318. W.H. ‘Billy’ Cundy

Overall Contribution Inductee

Railway, Rover/Follower/Administrator, 1879-97

c. 80 games for Railway, 1879-88
Railway captain, 1879-88
Railway TFL premierships 1881, 1882, 1883, 1887
Captained first South Tasmanian team vs Victorian club (Hotham), 1881
Captained first All-Tasmanian team vs Victorian club (Essendon), 1882
Captained South Tasmania in inaugural ‘North v South’ match, 1883
Captained first Tasmanian team to visit Victoria, 1887
President of Railway FC, 1889-97

Widely regarded as the ‘Father of Tasmanian Football’, William Henry Cundy was arguably the individual most responsible for Australian football becoming Tasmania’s dominant football code.

Born in 1864, Cundy learned the game as a youth in Ballarat and Melbourne before moving to Hobart in 1878. Keen to continue playing in his new state, the following year Cundy helped form the Railway Football Club, largely in an attempt to grow public awareness of ‘Victorian Rules’, a code hitherto rarely played in Tasmania.

He quickly became known as one of the most passionate and vocal advocates for the code’s official adoption in the state, which finally occurred at a landmark 1881 meeting of the Tasmanian Football Association, reputedly by a margin of just one vote. In 1882, the TFA officially aligned with the Victorian Football Association, and that same year Cundy was one of two Tasmanian delegates sent to Melbourne for an historic meeting of the VFA at which the code’s rules were standardised.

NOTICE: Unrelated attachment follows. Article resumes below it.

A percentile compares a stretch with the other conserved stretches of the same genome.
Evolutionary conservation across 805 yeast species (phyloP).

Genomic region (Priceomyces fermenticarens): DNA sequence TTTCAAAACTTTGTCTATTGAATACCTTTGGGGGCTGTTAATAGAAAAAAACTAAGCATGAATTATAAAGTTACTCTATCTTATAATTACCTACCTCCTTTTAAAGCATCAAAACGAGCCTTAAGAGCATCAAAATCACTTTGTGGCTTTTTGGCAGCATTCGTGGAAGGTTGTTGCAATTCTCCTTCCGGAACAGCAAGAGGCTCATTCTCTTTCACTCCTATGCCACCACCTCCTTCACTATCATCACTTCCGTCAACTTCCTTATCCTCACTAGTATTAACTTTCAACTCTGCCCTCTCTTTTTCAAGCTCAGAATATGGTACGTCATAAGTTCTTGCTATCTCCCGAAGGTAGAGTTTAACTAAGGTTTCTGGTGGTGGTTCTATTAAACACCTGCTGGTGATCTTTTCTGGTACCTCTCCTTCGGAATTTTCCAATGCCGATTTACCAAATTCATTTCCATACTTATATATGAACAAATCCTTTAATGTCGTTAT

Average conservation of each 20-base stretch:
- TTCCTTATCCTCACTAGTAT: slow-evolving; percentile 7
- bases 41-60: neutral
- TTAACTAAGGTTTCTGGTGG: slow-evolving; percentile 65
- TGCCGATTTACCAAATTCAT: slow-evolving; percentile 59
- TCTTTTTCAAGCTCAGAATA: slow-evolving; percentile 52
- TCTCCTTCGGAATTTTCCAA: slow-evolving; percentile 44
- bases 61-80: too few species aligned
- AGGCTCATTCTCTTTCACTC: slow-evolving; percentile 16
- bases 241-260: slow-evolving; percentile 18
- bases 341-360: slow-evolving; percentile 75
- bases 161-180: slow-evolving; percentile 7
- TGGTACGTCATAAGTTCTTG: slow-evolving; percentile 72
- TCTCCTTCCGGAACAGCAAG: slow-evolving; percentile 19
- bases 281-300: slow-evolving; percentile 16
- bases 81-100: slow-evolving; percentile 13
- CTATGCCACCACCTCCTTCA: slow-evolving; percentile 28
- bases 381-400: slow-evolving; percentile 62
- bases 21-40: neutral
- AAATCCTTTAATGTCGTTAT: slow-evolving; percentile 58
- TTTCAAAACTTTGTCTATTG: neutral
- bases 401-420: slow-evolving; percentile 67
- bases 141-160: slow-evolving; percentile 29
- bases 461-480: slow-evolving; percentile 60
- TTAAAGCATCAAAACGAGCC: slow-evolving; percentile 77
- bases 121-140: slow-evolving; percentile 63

Cundy was at the forefront of the rapid growth in both popularity and standard of Tasmanian football for much of the next decade. Despite his young age, his brilliant leadership ability meant that he was elected to captain virtually all southern and state combinations, including the first All-Tasmanian team which played Essendon in Hobart in 1882 and the first Tasmanian colonial team to visit Victoria in 1887.

Domestically, Railway became the most successful club in Hobart under Cundy’s guidance, claiming four TFA premierships in seven seasons, partially down to the fact that Cundy happened to be a truly outstanding footballer in his own right; arguably Tasmania’s first true superstar, he was noted as an exceptional mark, a long and accurate drop-kick and one of the fastest and most elusive runners with the ball ever seen.

Cundy remained involved in Tasmanian football for many years after his return to Victoria in 1889, serving as Railway’s president for nearly a decade from the mainland. He subsequently spent the rest of his life in Bendigo, captaining Sandhurst to three consecutive Bendigo Football Association premierships before retiring, and later serving as Sandhurst delegate to the BFA committee and two terms as Association President. ‘Billy’ Cundy remained a passionate football man until his death in 1935, aged 71.